*** Kenjilal lost $500,000 betting on Infospace – a Henry Blodgett recommendation. The doctor and his wife sued Blodgett and the firm for $10.5 million. While they bought Infospace at close to its peak price of $133, they had to sell it for $11…the suit claims Blodgett’s recommendation constituted a “conflict of interest”.

*** Mary Meeker, Queen of the Internet, may have also been conflicted. Meeker has been named in a suit by several investors who lost money on Amazon and eBay. They accuse Meeker of making positive recommendations based on “her desire to attract and retain investment banking clients for Morgan Stanley.”

*** Revulsion…retrenchment, recrimination…is this all just “negative drivel”? Perhaps. More in a “guest essay” below. First, let’s check in with Eric.


Eric Fry reporting from the scene of the crime:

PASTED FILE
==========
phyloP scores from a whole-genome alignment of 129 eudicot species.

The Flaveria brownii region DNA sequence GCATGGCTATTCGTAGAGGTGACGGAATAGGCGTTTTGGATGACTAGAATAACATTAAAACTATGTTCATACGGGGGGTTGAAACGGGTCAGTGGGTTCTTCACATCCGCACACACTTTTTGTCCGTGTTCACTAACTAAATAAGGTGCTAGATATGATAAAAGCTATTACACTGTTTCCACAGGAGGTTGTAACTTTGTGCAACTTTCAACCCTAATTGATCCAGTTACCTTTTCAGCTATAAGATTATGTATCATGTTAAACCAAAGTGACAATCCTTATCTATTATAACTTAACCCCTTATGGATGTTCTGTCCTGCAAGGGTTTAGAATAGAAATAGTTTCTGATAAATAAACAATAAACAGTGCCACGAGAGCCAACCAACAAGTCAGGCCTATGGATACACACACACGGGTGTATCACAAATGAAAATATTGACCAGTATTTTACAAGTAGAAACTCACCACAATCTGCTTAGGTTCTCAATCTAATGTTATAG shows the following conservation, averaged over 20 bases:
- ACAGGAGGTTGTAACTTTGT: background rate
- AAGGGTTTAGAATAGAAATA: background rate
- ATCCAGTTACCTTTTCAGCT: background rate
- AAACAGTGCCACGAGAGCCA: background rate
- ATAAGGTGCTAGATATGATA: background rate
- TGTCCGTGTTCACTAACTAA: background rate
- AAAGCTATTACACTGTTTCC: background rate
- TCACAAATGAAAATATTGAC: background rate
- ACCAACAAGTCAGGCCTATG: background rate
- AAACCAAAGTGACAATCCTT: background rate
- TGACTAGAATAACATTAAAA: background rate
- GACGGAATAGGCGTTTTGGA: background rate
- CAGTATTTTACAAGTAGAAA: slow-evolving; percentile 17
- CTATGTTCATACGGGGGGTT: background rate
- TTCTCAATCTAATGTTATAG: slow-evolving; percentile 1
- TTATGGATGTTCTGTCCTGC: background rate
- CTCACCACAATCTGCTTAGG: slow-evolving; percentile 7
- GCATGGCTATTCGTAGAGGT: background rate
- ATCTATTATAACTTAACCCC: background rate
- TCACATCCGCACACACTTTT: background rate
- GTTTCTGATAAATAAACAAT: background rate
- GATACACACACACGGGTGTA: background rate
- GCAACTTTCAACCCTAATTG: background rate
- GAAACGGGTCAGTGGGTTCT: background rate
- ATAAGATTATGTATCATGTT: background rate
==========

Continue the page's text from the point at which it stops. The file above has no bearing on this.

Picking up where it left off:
– Beige…it’s such a nice, neutral color. It seems like the Roy Rogers and Dale Evans of color – one that could not possibly offend and certainly not one that could cause any harm. But now we know better.

– From the moment the Federal Reserve released its “beige book” yesterday, investors gaped in horror and fled for their financial lives. By the time the pandemonium had subsided, the Dow had dropped 165 points to 10,293. The Nasdaq spiraled down about 3%…falling 61 points to 1966.

– Few stocks escaped unscathed, with all Dow components except Coca-Cola finishing lower on the day.

– Bonds celebrated the grim economic news by rallying sharply – the 10-year Treasury note yield falling down to 5.05% from 5.17% on Tuesday.